This article is part of Football League World’s ‘Player view’ series, this content strand is where we put ourselves in the shoes of a given player, and offer an opinion-based outlook on the perspective on the situation at hand…
Bristol City’s pursuit of a new striker this summer was a rollercoaster ride.
The Robins entered into the off-season in need of more firepower, having finished eighth but scored 10 goals less than any team in the top six and 34 fewer than league winners Norwich City.
Numerous strikers from both in the Championship and further afield were linked with a move to the Robins but they seemed unable to land one.
Deadline day proved a microcosm of a frustrating summer. Arsenal’s Eddie Nketiah, courted by City from before the summer, missed is medical with the Bristol club and moved on loan to Leeds, Charlie Austin opted for West Brom, and academy product Bobby Reid preferred a transfer to Fulham over a move home.
Eventually, in a move that went right down to the wire, City signed Benik Afobe on loan from Stoke City.
Throughout all of this, Matty Taylor was caught in a frustrating limbo, not knowing whether he was coming or going. The 29-year-old was reportedly going to leave the club when a new forward came in, with Charlton understood to be interested, but the timing of the Afobe move appears to meant that has fallen through.
The transfer window is still open for League One and Two clubs, meaning that a move is still possible for the forward, but a rumoured switch to Oxford United was played down yesterday by City assistant coach Jamie McAllister.
The striker faces a tough decision about his future, knowing that the club wanted to move him on but with a Championship switch no longer possible.
The addition of Afobe pushes Taylor further down the City pecking order, with Famara Diedhiou, Andreas Weimann, and 19-year-old Antoine Semenyo all likely ahead of him.
This will be particularly frustrating for the 29-year-old as he is coming off the back of his best season in a Robins’ shirt. Taylor made 33 Championship appearances, just 10 of which were starts, and contributed four goals and six assists–his most significant production since making the controversial switch from Bristol Rovers in January 2017.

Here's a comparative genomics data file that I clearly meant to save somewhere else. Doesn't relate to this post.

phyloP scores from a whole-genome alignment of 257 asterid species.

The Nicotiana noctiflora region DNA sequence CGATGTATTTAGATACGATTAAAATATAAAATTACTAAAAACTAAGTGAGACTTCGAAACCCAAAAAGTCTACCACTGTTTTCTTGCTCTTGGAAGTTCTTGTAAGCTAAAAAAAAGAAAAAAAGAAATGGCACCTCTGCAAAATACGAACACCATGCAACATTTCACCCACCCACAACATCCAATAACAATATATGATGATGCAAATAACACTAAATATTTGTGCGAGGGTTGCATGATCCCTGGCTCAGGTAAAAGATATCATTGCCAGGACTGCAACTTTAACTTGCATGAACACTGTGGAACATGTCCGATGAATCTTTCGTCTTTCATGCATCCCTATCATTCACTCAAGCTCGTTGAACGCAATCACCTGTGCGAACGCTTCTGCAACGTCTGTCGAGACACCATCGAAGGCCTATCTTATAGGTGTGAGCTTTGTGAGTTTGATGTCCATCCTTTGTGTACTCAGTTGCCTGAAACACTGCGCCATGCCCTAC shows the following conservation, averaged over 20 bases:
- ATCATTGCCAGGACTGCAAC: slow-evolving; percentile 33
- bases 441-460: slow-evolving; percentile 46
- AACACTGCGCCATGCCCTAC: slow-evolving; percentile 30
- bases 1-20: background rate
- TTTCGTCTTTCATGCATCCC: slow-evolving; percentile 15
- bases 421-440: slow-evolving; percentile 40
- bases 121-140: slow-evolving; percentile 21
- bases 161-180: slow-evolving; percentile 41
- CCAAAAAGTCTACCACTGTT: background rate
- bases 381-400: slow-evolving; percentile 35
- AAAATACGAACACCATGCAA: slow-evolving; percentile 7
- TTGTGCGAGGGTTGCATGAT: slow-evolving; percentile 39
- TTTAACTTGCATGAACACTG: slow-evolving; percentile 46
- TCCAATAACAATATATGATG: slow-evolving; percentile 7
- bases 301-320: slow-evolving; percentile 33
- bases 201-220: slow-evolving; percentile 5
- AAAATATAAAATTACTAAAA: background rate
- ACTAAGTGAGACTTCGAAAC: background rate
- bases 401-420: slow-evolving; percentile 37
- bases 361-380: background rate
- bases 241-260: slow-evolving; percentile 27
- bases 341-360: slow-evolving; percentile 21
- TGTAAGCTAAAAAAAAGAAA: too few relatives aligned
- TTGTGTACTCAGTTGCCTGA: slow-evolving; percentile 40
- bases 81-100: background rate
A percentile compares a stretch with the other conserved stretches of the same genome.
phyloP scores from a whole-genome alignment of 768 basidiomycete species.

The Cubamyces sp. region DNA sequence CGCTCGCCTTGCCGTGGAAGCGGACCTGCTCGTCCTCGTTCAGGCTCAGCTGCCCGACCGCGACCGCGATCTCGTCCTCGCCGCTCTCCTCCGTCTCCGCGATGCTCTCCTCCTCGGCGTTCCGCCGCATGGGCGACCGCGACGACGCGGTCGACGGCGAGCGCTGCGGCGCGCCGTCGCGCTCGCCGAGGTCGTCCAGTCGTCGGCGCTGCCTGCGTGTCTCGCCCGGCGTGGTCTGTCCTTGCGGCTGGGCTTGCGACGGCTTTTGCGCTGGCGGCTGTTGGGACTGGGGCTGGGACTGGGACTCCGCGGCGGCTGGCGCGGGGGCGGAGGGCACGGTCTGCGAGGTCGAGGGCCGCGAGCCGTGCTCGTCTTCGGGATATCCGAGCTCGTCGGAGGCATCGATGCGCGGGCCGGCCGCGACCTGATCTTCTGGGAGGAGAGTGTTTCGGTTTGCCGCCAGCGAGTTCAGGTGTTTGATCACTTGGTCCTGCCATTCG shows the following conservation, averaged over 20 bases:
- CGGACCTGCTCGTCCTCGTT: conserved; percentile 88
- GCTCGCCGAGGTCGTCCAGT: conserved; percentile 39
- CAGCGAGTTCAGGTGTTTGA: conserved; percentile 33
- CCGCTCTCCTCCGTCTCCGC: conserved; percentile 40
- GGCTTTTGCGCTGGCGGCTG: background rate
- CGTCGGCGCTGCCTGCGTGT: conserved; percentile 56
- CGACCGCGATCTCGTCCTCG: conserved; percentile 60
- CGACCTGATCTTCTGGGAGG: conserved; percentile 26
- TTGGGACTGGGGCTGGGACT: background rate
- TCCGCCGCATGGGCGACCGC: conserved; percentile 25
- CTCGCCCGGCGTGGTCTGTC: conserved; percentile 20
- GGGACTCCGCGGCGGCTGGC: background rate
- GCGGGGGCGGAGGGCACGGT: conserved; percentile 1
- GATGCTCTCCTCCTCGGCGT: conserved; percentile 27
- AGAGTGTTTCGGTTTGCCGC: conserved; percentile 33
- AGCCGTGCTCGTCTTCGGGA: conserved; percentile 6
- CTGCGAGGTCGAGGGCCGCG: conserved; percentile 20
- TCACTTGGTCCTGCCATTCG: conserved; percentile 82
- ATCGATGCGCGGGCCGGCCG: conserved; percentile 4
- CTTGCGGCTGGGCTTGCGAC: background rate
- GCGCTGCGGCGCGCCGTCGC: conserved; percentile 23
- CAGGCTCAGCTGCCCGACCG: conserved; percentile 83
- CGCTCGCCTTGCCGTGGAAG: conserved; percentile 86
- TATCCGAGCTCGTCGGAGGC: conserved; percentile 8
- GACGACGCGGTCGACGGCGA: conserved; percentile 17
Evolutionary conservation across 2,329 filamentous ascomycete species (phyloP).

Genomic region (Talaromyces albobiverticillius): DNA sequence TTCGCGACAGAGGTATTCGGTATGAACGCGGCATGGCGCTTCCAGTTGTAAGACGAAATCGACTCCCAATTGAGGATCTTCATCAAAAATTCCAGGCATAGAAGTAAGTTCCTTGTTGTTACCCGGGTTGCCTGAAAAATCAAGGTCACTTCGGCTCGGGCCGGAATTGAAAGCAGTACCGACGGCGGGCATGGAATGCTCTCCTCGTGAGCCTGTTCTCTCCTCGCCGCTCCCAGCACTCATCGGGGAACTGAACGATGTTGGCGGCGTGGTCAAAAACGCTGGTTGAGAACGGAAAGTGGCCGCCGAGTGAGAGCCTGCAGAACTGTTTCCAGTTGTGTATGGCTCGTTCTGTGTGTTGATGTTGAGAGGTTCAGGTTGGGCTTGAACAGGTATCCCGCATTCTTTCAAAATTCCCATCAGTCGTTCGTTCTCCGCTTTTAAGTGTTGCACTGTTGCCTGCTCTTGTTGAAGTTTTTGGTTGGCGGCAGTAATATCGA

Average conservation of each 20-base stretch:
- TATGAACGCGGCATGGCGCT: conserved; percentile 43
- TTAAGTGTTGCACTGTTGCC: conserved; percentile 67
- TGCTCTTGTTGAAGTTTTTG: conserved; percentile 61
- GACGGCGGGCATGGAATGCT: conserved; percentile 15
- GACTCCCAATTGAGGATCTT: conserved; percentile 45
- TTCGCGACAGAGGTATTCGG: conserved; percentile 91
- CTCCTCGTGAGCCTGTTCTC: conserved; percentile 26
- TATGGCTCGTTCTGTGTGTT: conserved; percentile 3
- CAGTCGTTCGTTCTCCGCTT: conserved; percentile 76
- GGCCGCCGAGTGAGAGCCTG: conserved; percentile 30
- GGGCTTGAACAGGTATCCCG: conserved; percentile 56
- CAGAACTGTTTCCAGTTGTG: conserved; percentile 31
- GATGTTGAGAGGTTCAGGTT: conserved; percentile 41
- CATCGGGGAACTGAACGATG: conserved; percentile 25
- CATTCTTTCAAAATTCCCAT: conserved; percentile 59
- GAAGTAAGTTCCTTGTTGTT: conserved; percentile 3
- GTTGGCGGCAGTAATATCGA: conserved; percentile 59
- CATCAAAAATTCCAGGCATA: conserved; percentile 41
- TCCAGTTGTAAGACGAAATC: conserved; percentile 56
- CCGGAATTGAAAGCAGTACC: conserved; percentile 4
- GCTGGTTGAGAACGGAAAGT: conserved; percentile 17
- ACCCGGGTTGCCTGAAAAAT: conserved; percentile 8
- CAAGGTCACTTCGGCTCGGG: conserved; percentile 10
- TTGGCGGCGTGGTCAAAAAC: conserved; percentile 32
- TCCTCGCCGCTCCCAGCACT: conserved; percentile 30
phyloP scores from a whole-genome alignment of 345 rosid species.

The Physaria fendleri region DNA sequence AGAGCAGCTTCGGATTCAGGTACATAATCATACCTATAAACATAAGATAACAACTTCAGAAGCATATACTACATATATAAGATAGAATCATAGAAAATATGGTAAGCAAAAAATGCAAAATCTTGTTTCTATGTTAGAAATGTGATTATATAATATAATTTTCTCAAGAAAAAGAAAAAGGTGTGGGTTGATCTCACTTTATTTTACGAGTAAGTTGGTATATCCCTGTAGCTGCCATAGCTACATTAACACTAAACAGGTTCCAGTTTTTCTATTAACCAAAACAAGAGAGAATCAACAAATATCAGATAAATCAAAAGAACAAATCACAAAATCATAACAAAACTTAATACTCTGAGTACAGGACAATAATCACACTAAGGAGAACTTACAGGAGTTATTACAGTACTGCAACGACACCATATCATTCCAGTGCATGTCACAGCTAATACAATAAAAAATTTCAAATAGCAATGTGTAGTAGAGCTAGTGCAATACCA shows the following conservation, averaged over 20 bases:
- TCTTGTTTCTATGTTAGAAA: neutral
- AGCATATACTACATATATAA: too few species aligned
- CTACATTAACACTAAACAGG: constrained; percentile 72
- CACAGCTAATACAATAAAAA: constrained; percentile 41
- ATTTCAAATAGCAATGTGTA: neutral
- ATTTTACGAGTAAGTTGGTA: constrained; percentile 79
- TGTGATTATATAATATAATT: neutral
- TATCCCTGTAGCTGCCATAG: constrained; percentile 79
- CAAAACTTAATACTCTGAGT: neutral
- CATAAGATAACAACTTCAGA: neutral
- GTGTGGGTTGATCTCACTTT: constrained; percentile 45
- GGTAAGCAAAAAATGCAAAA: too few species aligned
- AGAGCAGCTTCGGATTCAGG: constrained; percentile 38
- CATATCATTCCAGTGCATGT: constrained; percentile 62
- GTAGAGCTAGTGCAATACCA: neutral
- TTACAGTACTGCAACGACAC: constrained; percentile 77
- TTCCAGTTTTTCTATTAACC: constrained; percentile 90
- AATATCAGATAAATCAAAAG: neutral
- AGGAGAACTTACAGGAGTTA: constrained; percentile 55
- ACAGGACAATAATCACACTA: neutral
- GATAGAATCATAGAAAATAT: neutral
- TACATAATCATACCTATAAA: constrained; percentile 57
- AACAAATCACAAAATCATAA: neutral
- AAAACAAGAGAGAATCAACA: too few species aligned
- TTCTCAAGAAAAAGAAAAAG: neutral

The forward will have known when he made that move that there was a risk he was sacrificing going from Rovers’ main man to a City bit-part player, and so it has proved.
At 29, he now has to decide whether he is willing to continue playing that role, with the potential for even fewer minutes this season.
He will likely feel that his performances last season showed that he deserves to be playing at Championship level and could be forgiven for not wanting to step down into the lower leagues–at his age, he may never get back up.
Johnson spoke earlier in the summer about wanting to have as many different forward options as possible to allow him to switch between them and tailor his attack to the defence they face.
This should be a boost to Taylor’s first-team chances if he stays at Ashton Gate. The 29-year-old is an industrious, high-energy forward who annoys defences and makes some really smart runs–he offers Johnson something no other forward in the squad does.
Waiting may be a smart move for Taylor, to allow him to see how much he is involved during the first half of the season and assess what options are open to him in January before deciding on a move.
Either way, his switch from Rovers and his part in the winner against Manchester United at Ashton Gate will mean he has secured a small place in Robins folklore.